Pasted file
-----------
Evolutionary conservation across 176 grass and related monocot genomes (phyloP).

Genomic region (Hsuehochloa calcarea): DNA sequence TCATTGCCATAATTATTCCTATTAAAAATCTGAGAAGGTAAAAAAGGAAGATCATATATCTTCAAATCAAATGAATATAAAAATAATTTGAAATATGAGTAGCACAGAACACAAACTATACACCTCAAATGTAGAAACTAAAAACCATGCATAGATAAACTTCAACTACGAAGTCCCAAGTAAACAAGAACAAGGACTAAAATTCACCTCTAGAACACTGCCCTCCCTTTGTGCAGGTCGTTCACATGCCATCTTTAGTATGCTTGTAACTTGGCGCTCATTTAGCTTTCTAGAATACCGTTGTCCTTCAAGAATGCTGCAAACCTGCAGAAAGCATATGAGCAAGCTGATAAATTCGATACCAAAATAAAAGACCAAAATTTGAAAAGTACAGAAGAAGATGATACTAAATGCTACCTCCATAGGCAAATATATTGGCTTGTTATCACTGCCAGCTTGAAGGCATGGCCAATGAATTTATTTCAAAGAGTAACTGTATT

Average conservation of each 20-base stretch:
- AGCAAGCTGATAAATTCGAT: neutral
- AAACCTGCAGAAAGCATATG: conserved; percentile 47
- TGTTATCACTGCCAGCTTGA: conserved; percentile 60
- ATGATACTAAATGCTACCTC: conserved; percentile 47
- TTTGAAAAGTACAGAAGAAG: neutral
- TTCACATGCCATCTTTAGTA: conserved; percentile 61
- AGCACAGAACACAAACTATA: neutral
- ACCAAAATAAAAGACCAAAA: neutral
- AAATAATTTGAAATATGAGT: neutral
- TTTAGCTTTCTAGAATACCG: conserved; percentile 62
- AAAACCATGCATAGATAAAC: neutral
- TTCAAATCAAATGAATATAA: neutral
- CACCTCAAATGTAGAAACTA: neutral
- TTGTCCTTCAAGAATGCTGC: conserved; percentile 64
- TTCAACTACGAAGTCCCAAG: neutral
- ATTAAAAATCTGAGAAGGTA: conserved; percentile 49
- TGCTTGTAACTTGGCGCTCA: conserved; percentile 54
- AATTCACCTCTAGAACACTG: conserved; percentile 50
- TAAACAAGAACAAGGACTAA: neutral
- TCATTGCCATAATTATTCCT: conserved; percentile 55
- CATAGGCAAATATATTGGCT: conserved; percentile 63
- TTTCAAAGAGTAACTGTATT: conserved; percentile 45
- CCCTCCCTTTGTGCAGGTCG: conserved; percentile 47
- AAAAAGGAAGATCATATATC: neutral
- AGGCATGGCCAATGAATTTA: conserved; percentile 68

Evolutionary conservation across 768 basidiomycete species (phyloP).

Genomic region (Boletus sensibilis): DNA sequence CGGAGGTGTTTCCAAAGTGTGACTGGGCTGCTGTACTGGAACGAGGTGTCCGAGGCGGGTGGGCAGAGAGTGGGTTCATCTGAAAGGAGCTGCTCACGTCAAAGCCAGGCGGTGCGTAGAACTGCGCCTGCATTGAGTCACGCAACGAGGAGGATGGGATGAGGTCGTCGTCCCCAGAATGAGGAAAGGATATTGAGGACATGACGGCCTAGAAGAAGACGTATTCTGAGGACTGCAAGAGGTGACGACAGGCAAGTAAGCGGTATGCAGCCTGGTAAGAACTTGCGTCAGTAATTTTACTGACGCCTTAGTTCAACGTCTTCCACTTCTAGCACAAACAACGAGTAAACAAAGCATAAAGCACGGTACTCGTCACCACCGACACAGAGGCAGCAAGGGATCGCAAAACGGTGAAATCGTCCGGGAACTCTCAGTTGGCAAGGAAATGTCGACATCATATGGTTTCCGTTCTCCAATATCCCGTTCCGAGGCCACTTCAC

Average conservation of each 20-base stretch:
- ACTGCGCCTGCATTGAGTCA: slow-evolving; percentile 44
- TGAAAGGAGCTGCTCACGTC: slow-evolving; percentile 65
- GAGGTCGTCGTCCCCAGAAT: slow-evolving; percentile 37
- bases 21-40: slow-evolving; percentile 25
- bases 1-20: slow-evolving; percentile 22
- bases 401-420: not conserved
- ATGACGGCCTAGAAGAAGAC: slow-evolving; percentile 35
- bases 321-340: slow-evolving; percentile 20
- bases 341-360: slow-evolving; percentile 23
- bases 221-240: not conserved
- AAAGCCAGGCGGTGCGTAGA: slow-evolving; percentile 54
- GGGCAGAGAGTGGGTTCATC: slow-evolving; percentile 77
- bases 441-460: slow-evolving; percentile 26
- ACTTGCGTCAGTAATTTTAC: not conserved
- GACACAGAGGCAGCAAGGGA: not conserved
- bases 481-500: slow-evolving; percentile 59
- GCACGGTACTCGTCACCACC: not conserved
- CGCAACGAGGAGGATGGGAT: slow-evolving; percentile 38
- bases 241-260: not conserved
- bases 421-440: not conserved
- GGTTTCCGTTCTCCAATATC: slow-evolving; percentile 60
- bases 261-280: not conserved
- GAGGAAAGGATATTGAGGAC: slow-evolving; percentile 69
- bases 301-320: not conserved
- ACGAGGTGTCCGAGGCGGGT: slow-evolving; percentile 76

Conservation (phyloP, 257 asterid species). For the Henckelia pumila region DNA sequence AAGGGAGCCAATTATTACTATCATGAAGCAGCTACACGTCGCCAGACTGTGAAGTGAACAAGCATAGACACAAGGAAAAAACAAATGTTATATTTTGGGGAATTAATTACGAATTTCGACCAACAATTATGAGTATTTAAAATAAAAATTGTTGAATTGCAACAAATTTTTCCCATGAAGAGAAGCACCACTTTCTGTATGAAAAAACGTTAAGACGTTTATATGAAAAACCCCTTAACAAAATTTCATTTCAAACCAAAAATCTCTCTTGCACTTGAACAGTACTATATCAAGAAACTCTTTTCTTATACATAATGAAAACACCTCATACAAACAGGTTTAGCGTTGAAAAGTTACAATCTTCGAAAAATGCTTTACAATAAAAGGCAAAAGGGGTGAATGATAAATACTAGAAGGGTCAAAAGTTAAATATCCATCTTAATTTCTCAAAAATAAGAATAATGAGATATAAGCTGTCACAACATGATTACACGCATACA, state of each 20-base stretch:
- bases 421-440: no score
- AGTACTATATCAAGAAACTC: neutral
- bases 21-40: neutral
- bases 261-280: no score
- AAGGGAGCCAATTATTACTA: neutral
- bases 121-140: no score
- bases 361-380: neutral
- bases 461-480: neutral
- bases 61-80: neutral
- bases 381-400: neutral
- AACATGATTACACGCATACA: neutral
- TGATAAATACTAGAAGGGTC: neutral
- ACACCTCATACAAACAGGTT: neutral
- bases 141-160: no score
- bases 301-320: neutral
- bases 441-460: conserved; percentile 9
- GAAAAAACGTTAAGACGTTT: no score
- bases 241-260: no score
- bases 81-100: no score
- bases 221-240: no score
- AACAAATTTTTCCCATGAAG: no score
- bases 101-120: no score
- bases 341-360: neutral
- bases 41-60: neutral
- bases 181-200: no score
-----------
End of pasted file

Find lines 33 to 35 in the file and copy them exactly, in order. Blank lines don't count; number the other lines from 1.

- TGAAAGGAGCTGCTCACGTC: slow-evolving; percentile 65
- GAGGTCGTCGTCCCCAGAAT: slow-evolving; percentile 37
- bases 21-40: slow-evolving; percentile 25